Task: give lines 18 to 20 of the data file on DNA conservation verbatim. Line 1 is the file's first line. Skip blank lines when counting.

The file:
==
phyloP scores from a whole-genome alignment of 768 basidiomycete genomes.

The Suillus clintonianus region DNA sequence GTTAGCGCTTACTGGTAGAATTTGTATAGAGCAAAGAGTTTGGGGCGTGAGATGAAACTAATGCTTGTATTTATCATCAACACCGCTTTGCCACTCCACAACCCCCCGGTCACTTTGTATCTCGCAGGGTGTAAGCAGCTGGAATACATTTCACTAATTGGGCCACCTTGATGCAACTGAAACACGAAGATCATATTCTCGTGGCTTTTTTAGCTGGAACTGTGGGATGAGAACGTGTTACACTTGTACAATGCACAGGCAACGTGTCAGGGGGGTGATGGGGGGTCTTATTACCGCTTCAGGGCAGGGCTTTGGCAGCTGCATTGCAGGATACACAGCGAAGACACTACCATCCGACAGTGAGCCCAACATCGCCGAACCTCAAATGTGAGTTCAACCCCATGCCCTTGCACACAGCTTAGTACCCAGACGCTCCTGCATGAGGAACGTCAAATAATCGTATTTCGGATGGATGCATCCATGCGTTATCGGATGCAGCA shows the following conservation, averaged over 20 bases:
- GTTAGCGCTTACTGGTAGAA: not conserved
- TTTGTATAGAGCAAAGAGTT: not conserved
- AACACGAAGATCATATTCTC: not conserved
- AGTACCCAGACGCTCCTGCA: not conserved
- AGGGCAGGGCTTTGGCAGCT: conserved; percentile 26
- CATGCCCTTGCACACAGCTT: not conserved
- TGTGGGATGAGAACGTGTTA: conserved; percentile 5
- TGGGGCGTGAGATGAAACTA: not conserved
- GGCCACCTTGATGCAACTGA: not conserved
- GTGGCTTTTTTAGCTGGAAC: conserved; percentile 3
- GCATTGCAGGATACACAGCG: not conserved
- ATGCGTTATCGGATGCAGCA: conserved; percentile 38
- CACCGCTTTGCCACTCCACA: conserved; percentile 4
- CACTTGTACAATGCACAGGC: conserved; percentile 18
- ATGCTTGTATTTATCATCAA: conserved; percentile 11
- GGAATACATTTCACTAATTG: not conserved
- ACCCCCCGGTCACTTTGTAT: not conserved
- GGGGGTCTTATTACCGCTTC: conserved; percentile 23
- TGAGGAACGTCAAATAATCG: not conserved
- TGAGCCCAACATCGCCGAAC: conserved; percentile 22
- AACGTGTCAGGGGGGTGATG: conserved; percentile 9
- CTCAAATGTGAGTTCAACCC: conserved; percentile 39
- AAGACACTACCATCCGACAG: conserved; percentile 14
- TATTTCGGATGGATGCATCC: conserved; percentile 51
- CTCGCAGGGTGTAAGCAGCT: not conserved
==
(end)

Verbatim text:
- GGAATACATTTCACTAATTG: not conserved
- ACCCCCCGGTCACTTTGTAT: not conserved
- GGGGGTCTTATTACCGCTTC: conserved; percentile 23